The official opening of the Tidal Creek No. 2 Bridge on Saturday has been welcomed by Buller District Council and community, who say it’s a much-needed upgrade to the vital highway on the West Coast.
The 88-year-old bridge that was replaced no longer met seismic strength thresholds and was suitable only for vehicles up to a certain weight. Road freight operators with loads that exceeded the old bridge’s limits needed to apply to the Buller District Council for a permit to cross.
The new bridge, spanning 25 meters, is seismically sound and can accommodate High Productive Motor vehicles (HPMV).
Speaking at the opening Buller District Mayor Jamie Cleine said, “The Karamea Highway is a significant road for the Karamea Basin, servicing the farming and tourism sectors, as well as being a vital piece of infrastructure for the local community. Buller District Council is keen to work with MBIE to secure funding for vital projects such as the Tidal Creek No.2 Bridge, and the successful delivery of this project will hopefully display our ability to make the most of any future funding opportunities”.
The $1.8 million project was funded by the Ministry of Business, Innovation and Employment (MBIE) Provincial Growth Fund (PGF) as part of the COVID-19 shovel-ready response and was overseen by Buller District Council’s Project Management Office, set up to ensure the successful delivery of projects of this scale.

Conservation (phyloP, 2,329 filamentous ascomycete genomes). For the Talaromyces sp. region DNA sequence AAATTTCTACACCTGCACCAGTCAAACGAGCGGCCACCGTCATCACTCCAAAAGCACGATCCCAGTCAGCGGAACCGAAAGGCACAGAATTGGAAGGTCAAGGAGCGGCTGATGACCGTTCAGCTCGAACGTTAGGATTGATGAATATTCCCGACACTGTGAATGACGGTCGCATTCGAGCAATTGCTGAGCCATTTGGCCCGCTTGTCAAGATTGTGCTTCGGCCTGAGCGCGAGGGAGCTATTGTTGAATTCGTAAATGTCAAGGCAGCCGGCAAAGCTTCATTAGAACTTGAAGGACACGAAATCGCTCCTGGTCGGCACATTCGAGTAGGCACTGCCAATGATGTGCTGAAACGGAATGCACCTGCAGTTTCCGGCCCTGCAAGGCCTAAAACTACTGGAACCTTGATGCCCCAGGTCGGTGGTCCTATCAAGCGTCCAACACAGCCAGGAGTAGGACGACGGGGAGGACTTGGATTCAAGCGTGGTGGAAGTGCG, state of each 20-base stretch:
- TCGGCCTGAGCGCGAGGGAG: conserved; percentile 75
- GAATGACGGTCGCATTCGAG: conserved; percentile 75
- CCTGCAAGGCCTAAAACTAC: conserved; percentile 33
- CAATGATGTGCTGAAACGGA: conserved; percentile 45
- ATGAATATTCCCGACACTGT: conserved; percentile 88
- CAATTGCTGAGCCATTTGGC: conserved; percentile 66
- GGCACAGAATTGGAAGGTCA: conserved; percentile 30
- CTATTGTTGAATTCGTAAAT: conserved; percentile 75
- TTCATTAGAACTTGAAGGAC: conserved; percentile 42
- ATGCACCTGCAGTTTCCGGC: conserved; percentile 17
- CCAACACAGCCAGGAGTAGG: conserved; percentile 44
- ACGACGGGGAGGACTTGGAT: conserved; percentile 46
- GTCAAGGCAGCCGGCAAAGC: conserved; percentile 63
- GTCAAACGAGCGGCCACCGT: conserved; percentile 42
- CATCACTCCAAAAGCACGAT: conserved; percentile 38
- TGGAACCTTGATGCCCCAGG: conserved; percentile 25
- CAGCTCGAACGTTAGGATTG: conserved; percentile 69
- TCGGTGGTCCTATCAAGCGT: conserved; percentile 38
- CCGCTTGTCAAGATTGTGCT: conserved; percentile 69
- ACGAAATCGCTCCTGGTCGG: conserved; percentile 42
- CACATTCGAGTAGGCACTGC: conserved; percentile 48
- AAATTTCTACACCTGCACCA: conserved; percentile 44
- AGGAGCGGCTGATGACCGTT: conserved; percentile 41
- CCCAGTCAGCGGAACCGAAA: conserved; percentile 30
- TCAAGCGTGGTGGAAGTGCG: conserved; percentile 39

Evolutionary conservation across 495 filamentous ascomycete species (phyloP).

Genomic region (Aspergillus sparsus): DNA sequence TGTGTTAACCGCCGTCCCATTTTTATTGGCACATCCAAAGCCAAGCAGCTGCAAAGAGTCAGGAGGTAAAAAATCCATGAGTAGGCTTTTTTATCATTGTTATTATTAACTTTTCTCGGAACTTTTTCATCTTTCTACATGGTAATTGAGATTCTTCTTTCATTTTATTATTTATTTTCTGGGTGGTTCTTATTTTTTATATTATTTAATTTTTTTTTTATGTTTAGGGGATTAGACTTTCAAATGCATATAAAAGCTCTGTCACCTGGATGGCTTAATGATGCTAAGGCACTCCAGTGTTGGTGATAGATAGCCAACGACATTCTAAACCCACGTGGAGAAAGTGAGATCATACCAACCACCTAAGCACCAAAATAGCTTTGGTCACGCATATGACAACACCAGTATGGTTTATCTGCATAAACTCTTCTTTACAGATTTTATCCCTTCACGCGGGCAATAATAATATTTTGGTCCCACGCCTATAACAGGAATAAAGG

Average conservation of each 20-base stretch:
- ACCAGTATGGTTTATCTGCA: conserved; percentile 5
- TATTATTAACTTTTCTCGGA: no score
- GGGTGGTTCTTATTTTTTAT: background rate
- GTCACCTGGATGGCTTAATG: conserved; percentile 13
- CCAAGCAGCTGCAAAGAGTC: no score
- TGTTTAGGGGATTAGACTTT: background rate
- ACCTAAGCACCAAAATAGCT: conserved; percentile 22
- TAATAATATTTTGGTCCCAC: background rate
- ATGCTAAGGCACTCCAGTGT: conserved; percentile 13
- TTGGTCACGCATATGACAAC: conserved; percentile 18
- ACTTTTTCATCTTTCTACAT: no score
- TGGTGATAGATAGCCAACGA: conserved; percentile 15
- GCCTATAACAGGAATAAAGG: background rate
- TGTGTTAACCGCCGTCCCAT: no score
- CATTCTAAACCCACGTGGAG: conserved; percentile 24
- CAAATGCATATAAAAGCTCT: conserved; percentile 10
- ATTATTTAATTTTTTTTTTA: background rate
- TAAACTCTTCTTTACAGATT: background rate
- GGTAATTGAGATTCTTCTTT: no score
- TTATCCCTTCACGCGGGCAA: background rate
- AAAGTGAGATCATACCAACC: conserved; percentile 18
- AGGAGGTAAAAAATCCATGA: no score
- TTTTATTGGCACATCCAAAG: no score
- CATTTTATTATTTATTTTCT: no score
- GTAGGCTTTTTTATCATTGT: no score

MBIE’s Principle Regional Advisor for the South Island, Warren Gilbertson said the Ministry was currently partnering on 10 separate projects with Buller District Council.
“Good progress is being made with all of those, and the Tidal Creek No.2 Bridge being delivered ahead of schedule and to budget sets a good precedent for the relationship going forward,” he said.
“Minister Nash recently announced the new Regional Strategic Partnership Fund, and we are currently talking to all of our West Coast partners, including Buller District Council, about potential future projects.”
The Tidal Creek No.2 Bridge project was managed by WSP, with construction and physical work undertaken by Concrete Structures Limited and WestReef Services Limited.
“For this project we utilised our team out of Greymouth, who have a lot of experience with the challenges that come with construction on the West Coast, which helped things run smoothly,” said Engineer Bridges and Civil Structures, WSP Vincent Wong.
“Moving the bridge structures and equipment to Karamea through the bluffs isn’t an easy job but our team’s planning and execution ensured there were no issues, we also had a good run of weather that enabled us to get the sealing done before the winter weather moved in.”
A video detailing the projects progress and bridge construction can be found at https://www.youtube.com/watch?v=hNNFzGgeBuk